On Friday, February 25th, 2022, President Biden announced his nomination of Judge Ketanji Brown Jackson to the Supreme Court of the United States. If confirmed, she will be the first Black woman to sit on the country’s highest court. The President’s decision fulfilled his campaign promise to nominate a Black woman to the Supreme Court. Judge Jackson appeared on the President’s short list of nominees and now that the nomination is official, Judge Jackson will begin to meet with Democratic and Republican leaders on Capitol Hill. Because Supreme Court confirmation hearings have become uniquely polarized and politicized in recent memory, Judge Jackson will likely face a contentious confirmation battle, and will endure attacks on her judicial record. The President and Senate Democrats hope to have a final floor vote by April 8th, 2022. This date, however, is tentative and subject to change as the Senate, and country at large, shifts focus to Russia’s invasion of Ukraine. After accepting President Biden’s nomination at the White House, Judge Jackson paid homage to Judge Constance Baker Motley, first Black woman to serve as a federal judge in the United States. Coincidently, Judge Jackson shares a birthday with Judge Constance Baker Motley.
It is unclear whether Judge Jackson will face widespread opposition in her Senate confirmation hearings but it is worth keeping an eye on Republican Senators Lisa Murkowski, Susan Collins, and Lindsey Graham, all who voted to confirm Judge Jackson to the Court of Appeals in 2021. The Democrats can confirm Judge Jackson without any Republican support, with Vice President Kamala Harris serving as the tie-breaking vote.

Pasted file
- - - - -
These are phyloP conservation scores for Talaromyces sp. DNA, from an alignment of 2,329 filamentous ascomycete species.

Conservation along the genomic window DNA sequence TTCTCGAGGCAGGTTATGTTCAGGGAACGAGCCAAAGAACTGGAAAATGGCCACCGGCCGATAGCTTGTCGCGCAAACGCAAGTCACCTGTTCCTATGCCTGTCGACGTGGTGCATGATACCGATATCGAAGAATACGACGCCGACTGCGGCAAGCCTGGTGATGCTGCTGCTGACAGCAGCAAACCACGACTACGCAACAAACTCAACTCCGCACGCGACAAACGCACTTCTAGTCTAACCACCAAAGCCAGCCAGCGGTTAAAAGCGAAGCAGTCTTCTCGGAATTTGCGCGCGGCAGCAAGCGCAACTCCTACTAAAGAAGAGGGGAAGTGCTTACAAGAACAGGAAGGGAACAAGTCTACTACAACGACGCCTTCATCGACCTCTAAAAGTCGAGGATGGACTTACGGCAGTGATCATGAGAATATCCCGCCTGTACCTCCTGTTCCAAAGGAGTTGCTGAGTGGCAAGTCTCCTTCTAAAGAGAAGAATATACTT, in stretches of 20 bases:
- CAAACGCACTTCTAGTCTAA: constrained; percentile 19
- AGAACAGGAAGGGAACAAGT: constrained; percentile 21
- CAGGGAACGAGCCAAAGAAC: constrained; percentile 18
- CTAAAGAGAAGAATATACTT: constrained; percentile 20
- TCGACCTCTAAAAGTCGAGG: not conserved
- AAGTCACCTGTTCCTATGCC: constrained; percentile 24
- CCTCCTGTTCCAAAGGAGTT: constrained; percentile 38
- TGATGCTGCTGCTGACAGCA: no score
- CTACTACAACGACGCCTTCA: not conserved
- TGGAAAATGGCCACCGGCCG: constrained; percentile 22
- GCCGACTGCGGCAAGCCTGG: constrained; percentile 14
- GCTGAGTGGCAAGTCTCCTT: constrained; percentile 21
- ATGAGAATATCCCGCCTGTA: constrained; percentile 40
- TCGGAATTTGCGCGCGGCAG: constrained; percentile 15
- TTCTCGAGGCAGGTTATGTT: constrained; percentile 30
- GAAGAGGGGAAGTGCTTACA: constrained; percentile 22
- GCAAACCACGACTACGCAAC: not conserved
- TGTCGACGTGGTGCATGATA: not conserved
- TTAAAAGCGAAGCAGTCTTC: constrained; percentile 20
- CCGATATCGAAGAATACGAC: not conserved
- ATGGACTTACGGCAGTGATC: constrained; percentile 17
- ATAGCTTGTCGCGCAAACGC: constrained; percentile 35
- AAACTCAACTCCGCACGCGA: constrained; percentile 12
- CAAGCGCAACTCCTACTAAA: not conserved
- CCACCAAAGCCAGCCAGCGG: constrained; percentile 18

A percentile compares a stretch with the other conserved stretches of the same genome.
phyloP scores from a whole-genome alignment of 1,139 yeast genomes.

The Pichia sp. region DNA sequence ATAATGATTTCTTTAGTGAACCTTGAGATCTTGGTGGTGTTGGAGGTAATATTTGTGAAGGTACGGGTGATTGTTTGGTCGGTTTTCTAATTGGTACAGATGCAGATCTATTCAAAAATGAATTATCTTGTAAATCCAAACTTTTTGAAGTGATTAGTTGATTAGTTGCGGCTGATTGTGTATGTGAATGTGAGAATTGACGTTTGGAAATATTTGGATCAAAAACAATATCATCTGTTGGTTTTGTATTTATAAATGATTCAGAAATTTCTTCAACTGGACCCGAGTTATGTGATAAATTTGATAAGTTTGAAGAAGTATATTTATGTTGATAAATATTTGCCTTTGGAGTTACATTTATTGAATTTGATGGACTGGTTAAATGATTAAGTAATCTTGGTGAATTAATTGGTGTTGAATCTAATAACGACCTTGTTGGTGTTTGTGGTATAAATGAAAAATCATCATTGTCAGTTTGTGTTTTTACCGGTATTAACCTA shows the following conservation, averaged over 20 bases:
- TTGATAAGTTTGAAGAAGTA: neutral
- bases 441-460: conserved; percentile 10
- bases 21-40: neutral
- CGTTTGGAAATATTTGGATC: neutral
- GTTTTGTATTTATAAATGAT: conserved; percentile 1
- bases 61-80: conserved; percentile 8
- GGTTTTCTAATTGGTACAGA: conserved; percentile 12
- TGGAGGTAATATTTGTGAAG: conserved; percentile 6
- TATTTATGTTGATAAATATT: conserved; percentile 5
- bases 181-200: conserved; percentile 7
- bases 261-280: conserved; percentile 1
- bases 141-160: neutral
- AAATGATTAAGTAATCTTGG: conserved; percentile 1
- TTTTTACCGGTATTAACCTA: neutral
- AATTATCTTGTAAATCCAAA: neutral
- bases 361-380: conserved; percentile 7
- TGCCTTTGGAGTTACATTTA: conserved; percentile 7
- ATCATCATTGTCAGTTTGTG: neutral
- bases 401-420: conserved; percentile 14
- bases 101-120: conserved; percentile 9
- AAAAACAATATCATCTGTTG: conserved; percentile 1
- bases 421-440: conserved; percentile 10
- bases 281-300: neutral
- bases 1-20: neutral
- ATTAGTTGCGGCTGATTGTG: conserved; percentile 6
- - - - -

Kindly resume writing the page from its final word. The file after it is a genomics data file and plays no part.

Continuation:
Judge Jackson has handled many labor and employment related matters. The workplace law cases Judge Jackson decided were mostly single-plaintiff matters which do not provide much insight to how she will rule on future matters. It has become standard practice for Supreme Court nominees to carefully avoid answering any policy or political related questions in their confirmation hearings.
However, Judge Jackson has handled several cases involving workplace discrimination in the D.C. District Court. Judge Jackson has authored moderate decisions, sometimes siding with defendant employers. In Johnson v. Perez, Judge Jackson granted summary judgment to an employer, noting that the plaintiff’s alleged evidence of pretext was not sufficient. Further, Judge Jackson has handled several retaliation claims and applied strict scrutiny in cases like Manus v. Hayden and Alma v. Bowser.
Judge Jackson’s historic nomination to the Supreme Court is a highlight of President Biden’s first term. Although Judge Jackson’s nomination is the first of its kind, her confirmation will not alter the 6-3 majority on the Court.
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